I'll admit it. I'm an unashamed fan of the iPhone. I had an unlocked device in the UK running on my cheapskate Vodafone tariff before November's official launch. From a developer perspective my real interest is in being able to create native iPhone applications. I emphasize native. There's plenty of information around on how to …
I've been looking for a starting point for developing for my iPod Touch. AFAIK its a totally identical platform except for the phone and SMS elements of course - you can even run most iPhone applications on the iTouch including Maps which is awesome!
All I find when googling are a bunch of pages like that Wiki page you linked to, where there aren't any straight forward instructions, rather just a whole lot of wiki discussions from the multitude of people trying to get the toolchain working initially on their setups. Frustrating to say the least.
Now it would be great if you could do a 'part 2' covering the basics of GUI development. Given a lot of people will have no clue as to Macintosh style development at all. I come from a Windows API + Visual Basic + Visual C++ and lately the .NET environment, and this is totally foreign to me (Cocoa is a stupid name for a development kit!), it would be great to see some GUI basics, even if its only for the simplest of controls.
sektah - Thanks for the heads-up. I've checked the website and it does indeed look very cool. Will be interesting to see how much of this stuff survives the 1.1.3 update.... <nervous laugh>
Hi Stu - thanks for the comment: I'm glad you liked the piece.
I'm planning a follow-on article which looks at how to build a small app using the classes in the UIKit framework. Just waiting for Apple to bring out the official SDK in case there are any huge changes.
ps: Cocoa is indeed an odd name for a development framework - nothing to do with chocolate. But then, I guess Java hasn't got much to do with coffee... ;-)
The cocoa name
"Cocoa is indeed an odd name for a development framework - nothing to do with chocolate. But then, I guess Java hasn't got much to do with coffee... ;-)"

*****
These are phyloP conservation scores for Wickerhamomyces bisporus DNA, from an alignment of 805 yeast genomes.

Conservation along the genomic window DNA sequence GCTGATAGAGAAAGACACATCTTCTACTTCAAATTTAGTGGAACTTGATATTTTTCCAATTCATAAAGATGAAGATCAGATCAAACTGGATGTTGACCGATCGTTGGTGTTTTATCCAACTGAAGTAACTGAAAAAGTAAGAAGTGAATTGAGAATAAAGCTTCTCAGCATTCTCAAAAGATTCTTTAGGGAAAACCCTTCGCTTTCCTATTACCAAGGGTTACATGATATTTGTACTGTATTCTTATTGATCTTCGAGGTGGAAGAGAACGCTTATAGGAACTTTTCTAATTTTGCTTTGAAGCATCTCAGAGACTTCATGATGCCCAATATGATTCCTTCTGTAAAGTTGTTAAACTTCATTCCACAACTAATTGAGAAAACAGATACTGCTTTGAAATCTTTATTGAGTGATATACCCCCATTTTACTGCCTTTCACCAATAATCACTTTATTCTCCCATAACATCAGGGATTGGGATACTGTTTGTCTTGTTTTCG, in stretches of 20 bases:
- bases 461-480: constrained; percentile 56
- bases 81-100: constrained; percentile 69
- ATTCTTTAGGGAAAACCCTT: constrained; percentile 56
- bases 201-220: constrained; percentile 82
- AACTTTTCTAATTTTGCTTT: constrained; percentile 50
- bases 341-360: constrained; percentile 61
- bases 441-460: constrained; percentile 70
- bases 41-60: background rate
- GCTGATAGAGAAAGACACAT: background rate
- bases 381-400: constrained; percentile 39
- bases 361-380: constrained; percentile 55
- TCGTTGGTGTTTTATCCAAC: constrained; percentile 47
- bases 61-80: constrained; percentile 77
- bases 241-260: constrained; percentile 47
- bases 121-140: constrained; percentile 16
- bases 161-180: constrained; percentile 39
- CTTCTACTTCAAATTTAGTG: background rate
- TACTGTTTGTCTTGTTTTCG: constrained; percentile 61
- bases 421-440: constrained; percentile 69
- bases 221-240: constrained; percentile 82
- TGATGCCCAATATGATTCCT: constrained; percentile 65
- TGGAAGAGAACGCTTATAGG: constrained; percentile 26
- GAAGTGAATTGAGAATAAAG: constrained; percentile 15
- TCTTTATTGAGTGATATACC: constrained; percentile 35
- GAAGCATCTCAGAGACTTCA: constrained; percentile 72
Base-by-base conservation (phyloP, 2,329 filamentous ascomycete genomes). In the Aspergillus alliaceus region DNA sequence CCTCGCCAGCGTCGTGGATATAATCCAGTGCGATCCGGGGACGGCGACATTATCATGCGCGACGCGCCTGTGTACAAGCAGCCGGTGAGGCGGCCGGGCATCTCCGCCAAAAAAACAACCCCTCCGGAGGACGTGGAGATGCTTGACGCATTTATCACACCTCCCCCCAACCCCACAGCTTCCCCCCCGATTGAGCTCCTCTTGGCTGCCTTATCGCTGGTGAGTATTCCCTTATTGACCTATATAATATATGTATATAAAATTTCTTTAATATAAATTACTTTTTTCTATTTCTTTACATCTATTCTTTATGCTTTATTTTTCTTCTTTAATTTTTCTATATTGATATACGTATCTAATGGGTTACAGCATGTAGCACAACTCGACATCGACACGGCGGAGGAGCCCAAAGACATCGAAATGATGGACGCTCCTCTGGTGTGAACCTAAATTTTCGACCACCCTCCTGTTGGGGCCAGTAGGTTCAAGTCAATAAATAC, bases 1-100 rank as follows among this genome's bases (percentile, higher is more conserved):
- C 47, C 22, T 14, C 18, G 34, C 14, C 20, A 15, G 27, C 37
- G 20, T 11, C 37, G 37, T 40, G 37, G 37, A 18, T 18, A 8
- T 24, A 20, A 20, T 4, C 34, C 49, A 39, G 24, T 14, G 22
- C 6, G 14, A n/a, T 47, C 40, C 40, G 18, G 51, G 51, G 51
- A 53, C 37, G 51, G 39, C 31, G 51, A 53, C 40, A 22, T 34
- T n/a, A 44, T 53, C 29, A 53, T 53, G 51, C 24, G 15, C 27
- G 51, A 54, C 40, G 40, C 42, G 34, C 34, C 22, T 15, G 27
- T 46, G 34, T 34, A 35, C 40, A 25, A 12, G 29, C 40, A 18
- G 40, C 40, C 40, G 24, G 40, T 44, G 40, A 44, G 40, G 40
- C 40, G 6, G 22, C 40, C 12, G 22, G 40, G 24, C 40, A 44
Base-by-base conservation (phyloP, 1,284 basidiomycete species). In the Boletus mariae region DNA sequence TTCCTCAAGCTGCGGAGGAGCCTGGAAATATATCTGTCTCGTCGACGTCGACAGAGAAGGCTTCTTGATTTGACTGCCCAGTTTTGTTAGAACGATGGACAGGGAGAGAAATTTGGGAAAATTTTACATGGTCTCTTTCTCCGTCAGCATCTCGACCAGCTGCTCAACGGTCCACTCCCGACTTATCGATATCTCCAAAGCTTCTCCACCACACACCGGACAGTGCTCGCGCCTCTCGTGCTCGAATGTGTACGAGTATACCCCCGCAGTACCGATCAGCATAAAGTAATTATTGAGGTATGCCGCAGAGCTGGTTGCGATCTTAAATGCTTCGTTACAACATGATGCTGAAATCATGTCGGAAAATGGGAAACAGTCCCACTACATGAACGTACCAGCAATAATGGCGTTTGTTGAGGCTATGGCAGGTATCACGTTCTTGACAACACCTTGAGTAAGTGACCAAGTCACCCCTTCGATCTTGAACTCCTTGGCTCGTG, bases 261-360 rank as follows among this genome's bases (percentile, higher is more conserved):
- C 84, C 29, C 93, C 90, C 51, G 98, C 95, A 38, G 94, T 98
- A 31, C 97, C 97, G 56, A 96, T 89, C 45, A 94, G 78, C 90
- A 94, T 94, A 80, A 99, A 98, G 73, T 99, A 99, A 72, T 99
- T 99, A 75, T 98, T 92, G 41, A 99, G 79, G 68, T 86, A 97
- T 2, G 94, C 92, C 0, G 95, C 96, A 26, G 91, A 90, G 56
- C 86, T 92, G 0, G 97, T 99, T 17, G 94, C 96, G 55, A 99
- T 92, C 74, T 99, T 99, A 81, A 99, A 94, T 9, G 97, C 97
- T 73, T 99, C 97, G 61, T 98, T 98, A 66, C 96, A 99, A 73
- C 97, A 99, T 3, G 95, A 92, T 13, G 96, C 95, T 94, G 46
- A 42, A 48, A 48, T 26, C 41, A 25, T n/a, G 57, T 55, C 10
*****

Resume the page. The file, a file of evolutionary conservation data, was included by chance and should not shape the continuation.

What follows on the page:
Though oddly enough Cocoa has a lot to do with Java. Cocoa is only named as such due to the Java bridge that existed from 10.0 to 10.4 (you can still write new apps but they don't offer any new features, though why you'd want to code in Java when you can use Obj-C I don't know). Though I don't really see how the name Cocoa is stupid for a development environment when you also have names like Swing, Rails etc. Half of names for products are a bit silly, the other half are boring ;)
I'm also interested to know how the GUI development will work. It would be pretty bad if Apple expected you to write code to generate your UIs. Do existing iPod/iPhone apps have NIB files? This could point to the use of Interface Builder for creating the UIs. Also, are you sure that they're using CoreFoundation, as that is the C based API. I was under the impression the iPod/iPhone used the bog standard Foundation.framework (which is the Obj-C layer built upon CoreFoundation) and replaced AppKit with UIKit on the GUI side
RE: The Cocoa Name
Firstly, yes you're right about CoreFoundation / Foundation. That was a typo: I was thinking about the layer kit and Core Animation while writing Foundation! As you say, iPhone apps primarily use Foundation and UIKit, although CoreFoundation is present, at least on 1.1.2.
The NIB thing is more interesting. I've pulled apart several iPhone apps, and not found a NIB yet. As far as I can tell, most apps hard-code the position of each UI element. Calculator, for example, has a method called [CalculatorController init] which laboriously lays out all the buttons used by the calculator in their hard-wired positions. This, I suspect, is the reason you can't just rotate your iPhone and get a landscape-oriented calculator. It's just a major hassle doing this once, let alone twice! Hopefully, the official SDK will have some sort of GUI design tool which lets you lay out a window graphically, and then at least spit out a chunk of Objective-C which you can then paste into your app. But then again, maybe we won't have that, at least initially....
So why no NIBs? I guess the short answer is reducing the code footprint. The business of bringing in a NIB, parsing it, auto-generating the various controls and then linking up the actions, etc, is a lot of code. Maybe in iPhone 2.0 ?
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